But it gets worse. Sorry. These are simply the facts on the ground. No fancy. If I were being fancy, I would say the President and the others going along with him are radioactive cesspools of officials, executives using their many fine qualities to mass murder and mass wound and mass brutalize people, but I scarcely get fancy like that, do I? Do Soldier One and Soldier Two? Do they ever say the retail terrorists send a car bomb or two at a time, while the state terrorists send a quarter million soldiers and vast sea and air fleets of million dollar missiles? Do soldiers ever talk that way? Do they ever see it that way? Do they ever say, We have no business patroling and bombing there, and there, and there, and…. Do they? Ask them.

Peg fainted. She sighed and slipped out of the President’s grasp. She thudded to the ground.

“Peg’s down,” said the President.

Peg leg and all, Soldier Two reached Soldier One before anyone else. As it happened – at that moment the base was bombed by incoming mortar fire.

Dirt, dust, sand, stones, shrapnel, deafening noise all poured down on the little congregation standing out in the open, exposed to all elements, raining death on the Presidential Parade. Boom.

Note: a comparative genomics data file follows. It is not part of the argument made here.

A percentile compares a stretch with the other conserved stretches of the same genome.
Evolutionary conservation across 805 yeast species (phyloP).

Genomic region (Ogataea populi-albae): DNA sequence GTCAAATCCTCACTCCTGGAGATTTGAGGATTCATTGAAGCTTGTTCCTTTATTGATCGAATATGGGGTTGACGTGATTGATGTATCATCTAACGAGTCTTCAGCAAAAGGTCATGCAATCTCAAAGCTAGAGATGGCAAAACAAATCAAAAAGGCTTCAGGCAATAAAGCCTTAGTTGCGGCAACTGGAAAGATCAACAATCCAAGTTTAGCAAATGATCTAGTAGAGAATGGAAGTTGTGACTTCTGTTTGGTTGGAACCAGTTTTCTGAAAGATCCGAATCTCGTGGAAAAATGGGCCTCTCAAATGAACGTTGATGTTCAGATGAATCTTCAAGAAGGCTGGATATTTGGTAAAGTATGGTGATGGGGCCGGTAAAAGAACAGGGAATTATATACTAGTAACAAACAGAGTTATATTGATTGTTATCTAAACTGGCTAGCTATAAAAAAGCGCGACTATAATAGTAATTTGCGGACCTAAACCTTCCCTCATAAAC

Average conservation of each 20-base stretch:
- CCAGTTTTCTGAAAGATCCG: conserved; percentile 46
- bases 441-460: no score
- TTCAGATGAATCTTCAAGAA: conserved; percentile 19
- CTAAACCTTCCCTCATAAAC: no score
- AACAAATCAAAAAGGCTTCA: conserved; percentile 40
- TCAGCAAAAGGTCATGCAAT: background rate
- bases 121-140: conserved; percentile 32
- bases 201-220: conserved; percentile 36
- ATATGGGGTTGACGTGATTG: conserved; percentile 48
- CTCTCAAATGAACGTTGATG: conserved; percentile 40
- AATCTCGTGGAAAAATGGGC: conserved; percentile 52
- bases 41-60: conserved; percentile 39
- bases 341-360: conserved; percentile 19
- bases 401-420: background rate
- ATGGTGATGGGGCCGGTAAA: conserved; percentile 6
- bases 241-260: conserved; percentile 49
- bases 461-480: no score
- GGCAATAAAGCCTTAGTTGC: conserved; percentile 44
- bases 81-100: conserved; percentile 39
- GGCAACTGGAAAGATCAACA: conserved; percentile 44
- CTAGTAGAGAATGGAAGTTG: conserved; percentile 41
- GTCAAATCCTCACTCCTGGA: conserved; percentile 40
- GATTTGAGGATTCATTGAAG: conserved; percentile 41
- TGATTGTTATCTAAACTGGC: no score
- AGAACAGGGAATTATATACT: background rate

Blasting them from all sides.

“My God!”

Two security agents knocked the President off his feet but they themselves had been knocked off their own feet by the blast.

“What the hell is going on here!” screamed the President of the United States. “Don’t they know I’m the President of the United States? Don’t they know we’ll nuke them for this! Don’t – “

“Incoming!” someone screamed, and all was a blur. 

So there it is. You’ve read all the media reports about this many times probably, but now you’re going to get the inside story, the rest of the story, the real deal for real.

The President woke up in an unfamiliar tent hours later. He had been stretched flat on a cot, a light cotton sheet thrown over him. He lifted his head off the pillow and sat up. A man who might have been an Iraqi pointed a machine gun at him. “Don’t worry, Your Excellency, you are not dead.”

“I feel so relieved,” said the President, staring the length of the barrel of the gun. “And you would be?” The man looked familiar to the President, somehow.

“Not unless you take the long view, and you don’t, my family is of no acquaintance with your family, Your Excellency. Not directly. Indirectly, yes. We’ve had dealings. Rather extensive.” The gunman smiled. “We both love oil.”